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Tips for the PCOR — Preliminary Change in Ownership Report

Templates and Forms

The purpose of the Preliminary Change in Ownership Report, or PCOR, is to alert the county Assessor that a piece of real estate has a new owner. This form must be turned in to the Recorder’s office along with the deed or affidavit that changes ownership; the Recorder sends it to the Assessor.

The Assessor uses the PCOR information to update the tax records to the new owner. The Assessor will also re-assess the property value, and the property tax will probably go up. (Under California’s Prop 13, real estate owners pay taxes based on the property value when they got the property, plus 1% per year.) There are exclusions from re-assessment, and the PCOR indicates whether one of the common exclusions apply.

Sales, Gifts and Inheritance All Use this Form

People commonly ask us, “I didn’t buy the property, I got it as a gift or I inherited it. But the form keeps asking for ‘buyer’ information. Do I have to fill it out?”

Yes. For the purpose of the form, the new owner is the “buyer/transferee” or “buyer” even if they didn’t pay anything. The old owner is the “seller/transferor.” If this transaction is a gift or inheritance, some of the language will seem awkward. But all sections should be filled out, even for gifts.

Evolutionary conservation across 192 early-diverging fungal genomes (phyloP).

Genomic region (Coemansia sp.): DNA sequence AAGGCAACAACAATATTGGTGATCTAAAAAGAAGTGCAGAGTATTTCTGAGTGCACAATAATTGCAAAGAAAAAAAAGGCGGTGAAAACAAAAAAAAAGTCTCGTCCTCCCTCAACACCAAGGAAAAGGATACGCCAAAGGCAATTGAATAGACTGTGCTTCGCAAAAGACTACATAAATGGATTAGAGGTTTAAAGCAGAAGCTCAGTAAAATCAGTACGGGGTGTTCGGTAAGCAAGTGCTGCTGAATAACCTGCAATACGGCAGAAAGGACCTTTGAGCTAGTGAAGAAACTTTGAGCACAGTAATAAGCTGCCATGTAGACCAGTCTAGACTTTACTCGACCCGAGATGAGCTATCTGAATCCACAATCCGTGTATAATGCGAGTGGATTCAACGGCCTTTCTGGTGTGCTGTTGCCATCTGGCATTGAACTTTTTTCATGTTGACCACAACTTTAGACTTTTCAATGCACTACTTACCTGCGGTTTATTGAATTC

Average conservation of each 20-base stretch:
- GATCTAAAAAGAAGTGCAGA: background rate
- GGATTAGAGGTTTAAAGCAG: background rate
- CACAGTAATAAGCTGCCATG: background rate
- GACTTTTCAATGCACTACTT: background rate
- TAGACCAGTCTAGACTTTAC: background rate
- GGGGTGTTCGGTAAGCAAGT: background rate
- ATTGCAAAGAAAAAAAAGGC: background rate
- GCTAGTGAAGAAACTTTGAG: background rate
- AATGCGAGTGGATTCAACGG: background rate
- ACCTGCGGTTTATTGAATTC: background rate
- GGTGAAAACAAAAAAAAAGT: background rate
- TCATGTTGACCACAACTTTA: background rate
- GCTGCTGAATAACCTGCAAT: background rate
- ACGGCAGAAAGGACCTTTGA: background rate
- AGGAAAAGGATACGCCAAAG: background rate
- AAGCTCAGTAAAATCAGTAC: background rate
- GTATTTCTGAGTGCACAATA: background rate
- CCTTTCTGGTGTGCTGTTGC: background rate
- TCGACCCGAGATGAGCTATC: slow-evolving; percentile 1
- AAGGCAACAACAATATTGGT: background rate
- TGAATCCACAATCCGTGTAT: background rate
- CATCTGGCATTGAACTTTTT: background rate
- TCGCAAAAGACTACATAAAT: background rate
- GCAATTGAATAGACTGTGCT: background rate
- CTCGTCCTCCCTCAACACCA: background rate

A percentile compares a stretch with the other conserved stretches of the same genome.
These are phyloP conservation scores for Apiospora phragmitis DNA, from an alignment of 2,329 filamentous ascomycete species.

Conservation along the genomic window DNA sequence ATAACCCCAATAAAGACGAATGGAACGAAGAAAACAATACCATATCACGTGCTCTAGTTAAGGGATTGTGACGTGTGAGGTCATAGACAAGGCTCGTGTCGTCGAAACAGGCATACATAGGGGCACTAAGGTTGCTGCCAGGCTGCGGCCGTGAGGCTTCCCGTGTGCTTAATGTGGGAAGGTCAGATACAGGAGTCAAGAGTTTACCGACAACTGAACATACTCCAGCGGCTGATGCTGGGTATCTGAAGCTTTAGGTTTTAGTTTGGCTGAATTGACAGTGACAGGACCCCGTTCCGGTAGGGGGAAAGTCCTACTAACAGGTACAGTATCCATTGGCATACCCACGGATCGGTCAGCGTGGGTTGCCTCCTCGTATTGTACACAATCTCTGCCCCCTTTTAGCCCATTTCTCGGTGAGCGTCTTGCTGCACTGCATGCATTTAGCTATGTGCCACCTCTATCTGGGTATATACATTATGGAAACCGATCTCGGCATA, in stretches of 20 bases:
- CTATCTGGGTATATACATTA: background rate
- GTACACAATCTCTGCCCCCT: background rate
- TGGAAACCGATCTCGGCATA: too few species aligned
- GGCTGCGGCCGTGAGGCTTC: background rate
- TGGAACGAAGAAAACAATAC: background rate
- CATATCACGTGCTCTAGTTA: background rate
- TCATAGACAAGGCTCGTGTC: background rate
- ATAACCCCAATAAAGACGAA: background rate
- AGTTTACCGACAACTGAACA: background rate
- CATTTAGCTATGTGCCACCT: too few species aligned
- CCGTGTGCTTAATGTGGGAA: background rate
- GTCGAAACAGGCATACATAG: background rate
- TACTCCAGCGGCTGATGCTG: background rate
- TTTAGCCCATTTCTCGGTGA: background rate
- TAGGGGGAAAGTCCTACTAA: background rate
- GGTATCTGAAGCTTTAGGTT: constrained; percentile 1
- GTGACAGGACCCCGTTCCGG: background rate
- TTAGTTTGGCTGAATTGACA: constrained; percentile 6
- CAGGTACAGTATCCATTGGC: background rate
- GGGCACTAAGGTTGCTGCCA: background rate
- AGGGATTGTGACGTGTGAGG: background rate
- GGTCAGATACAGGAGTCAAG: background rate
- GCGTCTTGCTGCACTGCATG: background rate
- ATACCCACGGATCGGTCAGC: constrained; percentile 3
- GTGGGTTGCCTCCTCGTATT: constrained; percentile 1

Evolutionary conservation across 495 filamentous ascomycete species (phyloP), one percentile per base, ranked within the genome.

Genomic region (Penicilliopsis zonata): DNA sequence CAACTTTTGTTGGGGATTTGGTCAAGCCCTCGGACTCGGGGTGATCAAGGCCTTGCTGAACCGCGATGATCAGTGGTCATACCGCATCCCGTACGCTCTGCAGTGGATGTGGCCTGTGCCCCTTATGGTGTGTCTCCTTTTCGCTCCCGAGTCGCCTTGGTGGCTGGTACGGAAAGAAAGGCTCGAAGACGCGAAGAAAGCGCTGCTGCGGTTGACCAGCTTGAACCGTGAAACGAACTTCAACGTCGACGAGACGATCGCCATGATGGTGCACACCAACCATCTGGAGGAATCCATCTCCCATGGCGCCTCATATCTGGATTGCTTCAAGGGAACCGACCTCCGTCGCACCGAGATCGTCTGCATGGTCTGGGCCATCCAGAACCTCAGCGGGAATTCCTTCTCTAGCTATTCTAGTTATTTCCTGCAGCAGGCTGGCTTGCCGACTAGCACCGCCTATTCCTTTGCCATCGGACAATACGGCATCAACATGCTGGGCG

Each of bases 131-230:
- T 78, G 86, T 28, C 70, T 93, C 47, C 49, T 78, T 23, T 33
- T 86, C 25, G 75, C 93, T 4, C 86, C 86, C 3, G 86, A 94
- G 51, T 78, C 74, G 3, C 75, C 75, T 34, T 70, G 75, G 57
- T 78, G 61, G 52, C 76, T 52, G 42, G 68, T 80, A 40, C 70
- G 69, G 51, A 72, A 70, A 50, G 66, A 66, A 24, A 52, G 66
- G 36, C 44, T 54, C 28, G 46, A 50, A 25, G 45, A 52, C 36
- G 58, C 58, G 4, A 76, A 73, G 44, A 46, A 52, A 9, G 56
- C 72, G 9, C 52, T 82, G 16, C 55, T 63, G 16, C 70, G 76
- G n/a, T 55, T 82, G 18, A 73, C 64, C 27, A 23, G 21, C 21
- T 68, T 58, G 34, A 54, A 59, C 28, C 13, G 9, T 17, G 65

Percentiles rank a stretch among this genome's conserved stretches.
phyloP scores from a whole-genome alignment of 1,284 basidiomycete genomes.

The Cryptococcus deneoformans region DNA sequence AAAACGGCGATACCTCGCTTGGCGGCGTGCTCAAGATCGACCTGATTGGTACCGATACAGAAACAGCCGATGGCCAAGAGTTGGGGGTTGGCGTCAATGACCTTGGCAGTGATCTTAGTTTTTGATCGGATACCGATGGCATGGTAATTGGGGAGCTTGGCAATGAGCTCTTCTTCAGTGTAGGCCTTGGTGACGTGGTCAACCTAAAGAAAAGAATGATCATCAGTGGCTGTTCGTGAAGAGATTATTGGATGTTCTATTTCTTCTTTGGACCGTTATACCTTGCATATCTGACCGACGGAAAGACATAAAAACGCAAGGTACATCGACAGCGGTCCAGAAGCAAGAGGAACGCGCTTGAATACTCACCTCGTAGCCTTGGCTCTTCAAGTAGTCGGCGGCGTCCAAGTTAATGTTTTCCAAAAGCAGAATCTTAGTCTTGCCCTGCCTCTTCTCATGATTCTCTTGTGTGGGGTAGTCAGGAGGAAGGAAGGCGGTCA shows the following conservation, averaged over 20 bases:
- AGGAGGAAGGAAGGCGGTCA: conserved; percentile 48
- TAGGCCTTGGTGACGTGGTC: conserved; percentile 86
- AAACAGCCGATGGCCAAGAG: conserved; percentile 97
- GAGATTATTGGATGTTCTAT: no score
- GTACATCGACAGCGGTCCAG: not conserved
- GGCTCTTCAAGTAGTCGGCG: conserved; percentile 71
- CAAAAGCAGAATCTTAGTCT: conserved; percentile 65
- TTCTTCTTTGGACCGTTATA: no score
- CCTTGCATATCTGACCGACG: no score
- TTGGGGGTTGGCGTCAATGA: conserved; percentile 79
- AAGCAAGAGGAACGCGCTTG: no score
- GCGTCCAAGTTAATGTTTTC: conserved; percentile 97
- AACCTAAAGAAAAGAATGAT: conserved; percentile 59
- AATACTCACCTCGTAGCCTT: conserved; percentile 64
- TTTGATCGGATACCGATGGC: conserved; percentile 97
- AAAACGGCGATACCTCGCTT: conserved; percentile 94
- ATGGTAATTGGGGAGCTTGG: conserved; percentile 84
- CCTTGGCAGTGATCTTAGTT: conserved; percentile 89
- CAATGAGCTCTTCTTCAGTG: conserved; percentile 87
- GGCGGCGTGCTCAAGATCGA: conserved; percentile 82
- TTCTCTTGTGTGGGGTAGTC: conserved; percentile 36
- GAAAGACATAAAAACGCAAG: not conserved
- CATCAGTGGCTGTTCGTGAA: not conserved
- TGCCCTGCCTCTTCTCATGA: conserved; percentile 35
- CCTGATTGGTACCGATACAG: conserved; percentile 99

Tips for Filling out PCOR

1
Part 1: Transfer Information

These options are reasons your transfer may be excluded from reassessment under Prop 13.

Check either “Yes” or “No” for all options. Usually zero or one will apply, and the rest will be “No.”

In some cases, no statement applies (for instance sales, gifts between siblings, etc.) Such transfers will trigger reassessment.

2
Part 2: Other Transfer Information

In Part 2B, only one option should apply.

Part 2C is asking if the owner added someone but did not take themselves off (ex: adding someone as a joint tenant).

3
Part 3: Purchase Price and Terms of Sale

Fill this out even if you did not pay a “purchase price.” If this transfer is a gift, put $0 in 3A and skip to Part 4.

Note: A “gift” means that no money, property, or services changes hands. Swapping property, taking over mortgage payments or bond payments, or adding someone because they agree to live with you as a caretaker are not considered gifts.

If it is a gift, the donor should ask their tax advisor whether they must file a gift tax return this year.

4
Part 4: Property Information

Fill this out even if you did not pay a “purchase price.” Describe the property being transferred, any included personal property (appliances are common), whether there is a manufactured (mobile) home on the property; and whether the property generates rental income.

For More Information

Samples

PCOR Instructions


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